Thermal mathematical models are a very important part of a mission. Such models are often used to develop and validate an initial design, and are refined as construction and testing proceeds. As new information becomes available, the effects on the spacecraft and its components can be evaluated with the model, and corrective design or procedure changes developed.
Temperature records are a major element of spacecraft housekeeping telemetry; electronic failure is often associated with overheating (as a cause or an effect) and the correct quantitative interpretation of the temperature evolution in terms of local power dissipation may require a thermal model (e.g. is battery 3 getting warm because it is on the Sun-facing side of the spacecraft, or has it shorted out as well?). Similarly, experiments to determine thermal properties of the planetary environment may require a detailed understanding of the heat flows inside the vehicle.
Commercial computer codes such as SINDA are generally used (since the overall problem, that of setting up nodes with specified heat transfer paths between them and appropriate boundary conditions, and propagating the corresponding differential equations forward in time, is constant; only the details of the nodes, links and conditions change from spacecraft to spacecraft). Each node is associated with a heat capacity, and the heat paths between them will depend on view factors and surface emissivities (for radiative transfer) and on the length, cross-section and conductivity (for conductive transfer).
Note that while spacecraft engineers are generally very familiar with the purely radiative and conductive heat transfer settings that occur in vacuum, the free (thermally driven) and forced (wind-driven) convective transfer that may occur between components or between components and the environment are less familiar and less easy to estimate, and can often only be determined with confidence by direct testing. Heat transfer coefficients of around 0.25Wm-2K-1 were determined for the transfer between equipment boxes in the Huygens probe and its internal atmosphere at an altitude of 150 km (where the ambient pressure is around 3 mbar), while near the surface with a pressure of 1.5 bar, the heat
transfer from equipment boxes is estimated at 3.5 Wm K (Doenecke and Elsner, 1994). In contrast, in the thicker Venusian atmosphere, convective coupling were extremely strong, 150-1000Wm-2K-1, such that the outer surfaces of the Pioneer Venus and Venera probes were essentially at ambient temperature. It is believed that the internal heat transfer of the Galileo probe was underestimated, leading to higher than planned temperatures and rates of change during descent; factors that required recalibration of the scientific instruments.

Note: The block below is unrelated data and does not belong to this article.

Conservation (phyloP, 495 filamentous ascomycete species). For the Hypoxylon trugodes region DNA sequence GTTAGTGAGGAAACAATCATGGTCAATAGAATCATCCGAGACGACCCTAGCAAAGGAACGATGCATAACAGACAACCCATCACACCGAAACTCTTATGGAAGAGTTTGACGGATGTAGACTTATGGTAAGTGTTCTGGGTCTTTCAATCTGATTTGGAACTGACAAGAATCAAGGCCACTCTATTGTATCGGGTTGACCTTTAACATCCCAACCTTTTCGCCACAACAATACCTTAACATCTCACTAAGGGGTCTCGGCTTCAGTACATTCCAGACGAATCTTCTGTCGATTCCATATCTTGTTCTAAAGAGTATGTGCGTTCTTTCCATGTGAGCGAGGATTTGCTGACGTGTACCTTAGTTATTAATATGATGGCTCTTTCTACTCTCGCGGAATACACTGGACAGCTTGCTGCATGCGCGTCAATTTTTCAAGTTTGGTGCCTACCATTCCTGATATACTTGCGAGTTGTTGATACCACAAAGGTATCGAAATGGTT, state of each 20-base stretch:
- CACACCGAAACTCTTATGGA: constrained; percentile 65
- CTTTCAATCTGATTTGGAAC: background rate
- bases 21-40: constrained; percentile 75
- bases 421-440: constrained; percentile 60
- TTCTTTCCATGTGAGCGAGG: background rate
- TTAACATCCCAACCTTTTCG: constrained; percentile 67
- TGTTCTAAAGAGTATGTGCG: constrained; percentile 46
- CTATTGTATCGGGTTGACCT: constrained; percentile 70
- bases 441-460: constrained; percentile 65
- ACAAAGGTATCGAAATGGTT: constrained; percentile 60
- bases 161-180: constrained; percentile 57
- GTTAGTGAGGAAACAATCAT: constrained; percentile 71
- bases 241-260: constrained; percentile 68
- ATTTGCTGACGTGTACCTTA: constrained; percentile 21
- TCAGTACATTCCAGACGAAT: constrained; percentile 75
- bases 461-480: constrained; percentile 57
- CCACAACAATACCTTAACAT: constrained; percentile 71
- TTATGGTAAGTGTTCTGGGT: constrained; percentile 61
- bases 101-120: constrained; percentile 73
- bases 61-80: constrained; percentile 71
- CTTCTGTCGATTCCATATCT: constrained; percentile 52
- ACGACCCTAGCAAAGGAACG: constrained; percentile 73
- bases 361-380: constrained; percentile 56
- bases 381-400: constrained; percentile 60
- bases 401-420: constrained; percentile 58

If we consider a spacecraft to be made of i plate-like elements of mass mi, with a heat capacity ci, then each block can radiate heat, have heat conducted into it, absorb heat, and generate heat internally. These heat transfer rates, PR, PC, PA, PI, alter the element's temperature history as;
The amount of heat radiated from each element depends on its temperature Ti, cross-sectional area Ai, the Stefan-Boltzmann constant9, a, and the element's emissivity, e1 as:
Considerable effort goes into choosing materials and surface finishes to control the heat balance of a spacecraft by passively rejecting or absorbing heat where necessary. If the ith element is joined to another element, marked by index j, with
temperature Tj, and a thermal connection K, then the conduction term for the element i is
The term describing power absorbed by the element is more complicated, as a spacecraft lander may be exposed to different radiant sources; the Sun, and hopefully at least one nearby planetary body. Other parts of the spacecraft which can be 'seen' by the element are neglected here for simplicity.
In Figure 8.4, n is the unit normal vector of the element, and R and h are the direction vectors to the Sun and a nearby planetary body, respectively. The first term in Equation 8.6 is the radiant heat absorbed from the Sun, giving an intensity, E, at the spacecraft's position. The second term shows the power absorbed from a nearby body of temperature TP, with eP being the emissivity of that body and ai the plate's albedo. The third term is the power absorbed via reflection from that object. Here, aP is the albedo of the reflecting planet, and f is a view factor that accounts for the variable amount of lit planet that the spacecraft element can 'view'. Examples of how this view-factor varies with the spacecraft-to-planet separation can be found in Wertz and Larson (1999).
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